The church of San Pedro from the 17th century, the church of Santa María de Calatañazor from the 16th century, the now uninhabited convent of the Clarisas with a 17th century façade, the church of Nuestra Señora del Campanario from the late Romanesque period of the 13th century, the convent of La Merced, the hermitage of Jesús, which houses a carving of the patron saint of Almazán, Jesús Nazareno, are all remnants of the splendour of Almazán during the Middle Ages, when it had ten parishes, nine hermitages, two hospitals and four monasteries. From the walls of Almazán a medieval tower known as Rollo de las Monjas and the shutter of Santa María are also preserved. To enjoy the open air in peace and quiet is the Arboleda Park, which is accessed by the medieval bridge with thirteen eyes that crosses the Duero River, sports facilities, gardens, trees, walks where beautiful sculptures are also exhibited, make the delight of locals and visitors. Almazán also shares with other localities in the area interesting cultural, historical and artistic routes as well as itineraries and hiking trails such as the route of Transhumance, the routes of the Way of Saint James, the Duero route or the long-distance route of the Soriano Iberian Path, Gr-86.
Almazán celebrates its patron saint festivities in honour of Jesús Nazareno on the first Sunday of September. This celebration is known as the Fiestas de la Bajada de Jesús. San Pascual Bailón is celebrated on May 17.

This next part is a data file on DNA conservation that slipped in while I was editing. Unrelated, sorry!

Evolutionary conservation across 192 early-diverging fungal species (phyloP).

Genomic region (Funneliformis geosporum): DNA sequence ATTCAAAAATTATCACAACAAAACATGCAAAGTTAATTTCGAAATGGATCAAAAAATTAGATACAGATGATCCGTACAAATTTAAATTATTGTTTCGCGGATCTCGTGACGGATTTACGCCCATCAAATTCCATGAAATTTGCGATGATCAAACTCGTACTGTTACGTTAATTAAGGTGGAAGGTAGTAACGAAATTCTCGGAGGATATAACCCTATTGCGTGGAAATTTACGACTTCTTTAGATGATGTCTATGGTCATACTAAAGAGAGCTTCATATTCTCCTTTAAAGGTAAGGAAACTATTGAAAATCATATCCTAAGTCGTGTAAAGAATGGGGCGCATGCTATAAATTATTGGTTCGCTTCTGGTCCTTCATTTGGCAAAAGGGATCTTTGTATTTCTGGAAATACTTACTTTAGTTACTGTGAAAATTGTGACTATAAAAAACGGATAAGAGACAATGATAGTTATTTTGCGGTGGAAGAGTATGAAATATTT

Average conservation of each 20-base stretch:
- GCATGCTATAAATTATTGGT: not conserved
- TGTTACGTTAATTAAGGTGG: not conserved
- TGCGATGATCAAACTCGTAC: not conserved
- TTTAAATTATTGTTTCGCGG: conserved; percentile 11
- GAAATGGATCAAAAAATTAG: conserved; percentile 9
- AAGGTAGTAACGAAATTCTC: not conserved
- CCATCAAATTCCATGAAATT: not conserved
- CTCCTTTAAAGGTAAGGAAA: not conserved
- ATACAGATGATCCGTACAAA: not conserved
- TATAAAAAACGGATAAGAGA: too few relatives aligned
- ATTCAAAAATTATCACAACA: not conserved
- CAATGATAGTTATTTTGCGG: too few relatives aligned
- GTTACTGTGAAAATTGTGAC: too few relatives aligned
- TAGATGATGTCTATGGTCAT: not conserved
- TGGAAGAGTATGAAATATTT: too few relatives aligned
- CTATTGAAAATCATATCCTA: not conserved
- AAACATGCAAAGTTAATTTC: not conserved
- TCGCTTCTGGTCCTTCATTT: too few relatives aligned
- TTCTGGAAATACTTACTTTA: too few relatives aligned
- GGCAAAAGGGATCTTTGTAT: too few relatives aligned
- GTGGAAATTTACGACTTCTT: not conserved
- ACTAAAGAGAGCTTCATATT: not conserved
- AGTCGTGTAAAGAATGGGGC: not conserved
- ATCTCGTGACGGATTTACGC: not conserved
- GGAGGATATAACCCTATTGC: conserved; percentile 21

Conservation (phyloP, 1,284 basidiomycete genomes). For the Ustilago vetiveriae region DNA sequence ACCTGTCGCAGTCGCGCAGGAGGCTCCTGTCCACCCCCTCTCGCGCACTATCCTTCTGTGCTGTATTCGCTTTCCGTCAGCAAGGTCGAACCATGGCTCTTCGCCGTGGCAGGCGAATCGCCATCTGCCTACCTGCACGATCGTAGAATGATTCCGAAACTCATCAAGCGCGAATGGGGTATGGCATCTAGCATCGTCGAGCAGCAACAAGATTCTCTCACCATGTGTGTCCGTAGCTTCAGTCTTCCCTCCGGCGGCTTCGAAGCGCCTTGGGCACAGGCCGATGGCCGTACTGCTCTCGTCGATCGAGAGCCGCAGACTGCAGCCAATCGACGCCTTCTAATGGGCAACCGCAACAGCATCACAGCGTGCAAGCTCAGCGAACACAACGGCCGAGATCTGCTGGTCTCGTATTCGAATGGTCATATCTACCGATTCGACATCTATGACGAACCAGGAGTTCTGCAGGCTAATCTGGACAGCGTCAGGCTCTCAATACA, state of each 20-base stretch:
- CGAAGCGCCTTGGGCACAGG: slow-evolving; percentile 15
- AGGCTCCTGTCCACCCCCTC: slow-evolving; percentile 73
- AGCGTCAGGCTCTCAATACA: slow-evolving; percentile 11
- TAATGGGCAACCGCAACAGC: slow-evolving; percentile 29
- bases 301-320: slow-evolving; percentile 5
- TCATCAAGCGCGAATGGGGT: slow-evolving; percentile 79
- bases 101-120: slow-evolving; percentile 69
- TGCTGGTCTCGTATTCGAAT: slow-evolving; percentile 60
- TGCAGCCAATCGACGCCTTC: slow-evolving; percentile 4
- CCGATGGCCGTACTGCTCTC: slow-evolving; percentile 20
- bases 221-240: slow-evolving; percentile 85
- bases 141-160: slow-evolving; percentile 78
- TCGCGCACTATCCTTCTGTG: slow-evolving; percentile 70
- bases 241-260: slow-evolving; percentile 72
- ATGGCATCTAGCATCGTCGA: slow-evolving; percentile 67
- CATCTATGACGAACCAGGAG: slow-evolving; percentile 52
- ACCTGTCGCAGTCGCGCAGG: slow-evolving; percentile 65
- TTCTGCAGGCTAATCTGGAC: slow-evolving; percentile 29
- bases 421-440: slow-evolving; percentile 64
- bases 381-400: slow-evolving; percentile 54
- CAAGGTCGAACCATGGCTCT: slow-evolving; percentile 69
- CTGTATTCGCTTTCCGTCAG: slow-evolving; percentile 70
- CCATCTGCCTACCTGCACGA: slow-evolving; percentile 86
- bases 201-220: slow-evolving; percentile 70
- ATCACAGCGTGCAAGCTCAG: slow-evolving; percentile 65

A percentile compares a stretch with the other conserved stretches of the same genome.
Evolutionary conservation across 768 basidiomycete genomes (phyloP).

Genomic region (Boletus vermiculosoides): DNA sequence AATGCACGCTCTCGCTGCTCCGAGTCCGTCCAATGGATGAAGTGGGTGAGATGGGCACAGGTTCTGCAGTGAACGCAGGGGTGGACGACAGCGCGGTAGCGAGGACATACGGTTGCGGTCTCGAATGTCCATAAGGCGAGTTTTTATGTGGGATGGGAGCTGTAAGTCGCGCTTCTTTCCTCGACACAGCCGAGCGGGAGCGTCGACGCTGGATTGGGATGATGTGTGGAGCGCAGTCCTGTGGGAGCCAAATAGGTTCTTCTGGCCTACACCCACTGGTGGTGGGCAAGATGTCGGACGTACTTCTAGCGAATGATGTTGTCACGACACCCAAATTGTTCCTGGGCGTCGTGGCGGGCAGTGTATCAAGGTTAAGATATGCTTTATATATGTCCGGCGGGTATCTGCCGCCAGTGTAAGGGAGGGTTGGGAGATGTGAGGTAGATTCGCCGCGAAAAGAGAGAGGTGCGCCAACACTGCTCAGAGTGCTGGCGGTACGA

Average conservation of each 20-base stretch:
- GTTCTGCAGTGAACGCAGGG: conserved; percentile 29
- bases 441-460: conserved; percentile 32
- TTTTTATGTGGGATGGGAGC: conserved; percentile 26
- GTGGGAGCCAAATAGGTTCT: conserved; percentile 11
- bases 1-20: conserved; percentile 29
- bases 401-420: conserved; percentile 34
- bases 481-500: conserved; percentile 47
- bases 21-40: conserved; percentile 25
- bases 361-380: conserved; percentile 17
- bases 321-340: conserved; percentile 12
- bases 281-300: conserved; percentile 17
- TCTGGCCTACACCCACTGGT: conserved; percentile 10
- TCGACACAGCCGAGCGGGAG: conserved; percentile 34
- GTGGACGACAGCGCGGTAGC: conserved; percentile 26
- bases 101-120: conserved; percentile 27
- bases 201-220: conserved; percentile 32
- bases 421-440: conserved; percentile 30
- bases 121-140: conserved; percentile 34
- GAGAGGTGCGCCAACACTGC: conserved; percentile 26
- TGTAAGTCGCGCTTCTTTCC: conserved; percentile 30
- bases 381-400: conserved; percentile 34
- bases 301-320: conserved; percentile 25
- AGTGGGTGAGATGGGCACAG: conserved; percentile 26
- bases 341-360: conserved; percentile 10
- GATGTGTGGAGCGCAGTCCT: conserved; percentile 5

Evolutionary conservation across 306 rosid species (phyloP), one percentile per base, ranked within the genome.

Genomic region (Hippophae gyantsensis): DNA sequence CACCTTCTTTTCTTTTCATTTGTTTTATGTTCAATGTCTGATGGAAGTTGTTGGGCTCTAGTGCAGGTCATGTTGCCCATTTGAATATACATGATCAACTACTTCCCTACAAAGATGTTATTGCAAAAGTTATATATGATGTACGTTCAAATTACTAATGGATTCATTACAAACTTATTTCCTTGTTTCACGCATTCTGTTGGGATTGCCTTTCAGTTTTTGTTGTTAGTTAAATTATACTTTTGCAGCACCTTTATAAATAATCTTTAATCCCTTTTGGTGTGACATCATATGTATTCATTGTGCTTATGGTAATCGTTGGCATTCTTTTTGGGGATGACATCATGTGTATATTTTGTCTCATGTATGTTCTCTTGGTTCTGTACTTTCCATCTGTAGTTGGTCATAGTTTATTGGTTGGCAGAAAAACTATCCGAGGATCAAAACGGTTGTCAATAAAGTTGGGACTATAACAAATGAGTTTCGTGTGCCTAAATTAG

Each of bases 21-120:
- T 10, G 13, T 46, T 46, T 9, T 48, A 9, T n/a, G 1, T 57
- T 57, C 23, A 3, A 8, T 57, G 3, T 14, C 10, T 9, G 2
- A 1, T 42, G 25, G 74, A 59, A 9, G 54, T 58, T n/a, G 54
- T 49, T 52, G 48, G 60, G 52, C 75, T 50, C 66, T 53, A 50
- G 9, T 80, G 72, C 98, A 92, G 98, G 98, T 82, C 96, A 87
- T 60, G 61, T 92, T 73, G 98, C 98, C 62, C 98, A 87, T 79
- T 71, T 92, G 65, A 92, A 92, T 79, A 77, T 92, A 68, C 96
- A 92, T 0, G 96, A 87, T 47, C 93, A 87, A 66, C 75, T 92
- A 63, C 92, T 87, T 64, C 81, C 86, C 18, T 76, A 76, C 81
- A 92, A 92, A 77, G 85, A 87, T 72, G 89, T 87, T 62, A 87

Tradition and folklore come together in the festivity of El Zarrón, for San Pascual, a fundamentally pastoral tradition in which the main protagonist is the Zarrón, a character who is dressed like a shepherd of yesteryear, wearing white shoes and covered with a black hat adorned with vulture feathers and lamb tails and in his hand a zambomba made of a leather bladder, he dances in front of the image of San Pascual that in procession goes through the streets of the town while he beats up all those who try to approach the image, or bother the dancers. On a horn with a silver cover, colodra, carries the soparra, bread soaked in wine with sugar and cinnamon. The Zarrón has a thick beard, like the shepherds who used to shave when they returned to their homes after spending long periods of time away from home. The barber will shave him once the festivities are over, and he will pay the barber with a portion of soup.
In the convent of the Mercedarians, Fray Gabriel Téllez, a playwright better known as Tirso de Molina, died in 1648 and his body is supposed to lie in the convent cemetery. That is why the remains of the convent have been declared a Property of Cultural Interest. And the enclosure has been converted into an open-air auditorium.
Adnamantine means inhabitant of Adnumantia, as it was called by the Romans and it means "towards Numancia" since the town is in the middle of the route of the Roman road that led to Numancia.
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To reach Almazán we can do it by the A-15 highway that communicates it on one side with Soria and on the other with Medinaceli; with Berlanga de Duero it is connected by the CL-116 that also communicates it with Morón de Almazán and Monteagudo de las Vicarias as the CL-101 does with Gómara.
Almazán has regular bus services that connect it with capitals such as Soria, Zaragoza, Madrid, Logroño... and with the towns and cities on the routes. The telephone number of the bus station is 975 310 377
Regional trains stop at the Almazán train station. The telephone number for further information is 975 300 230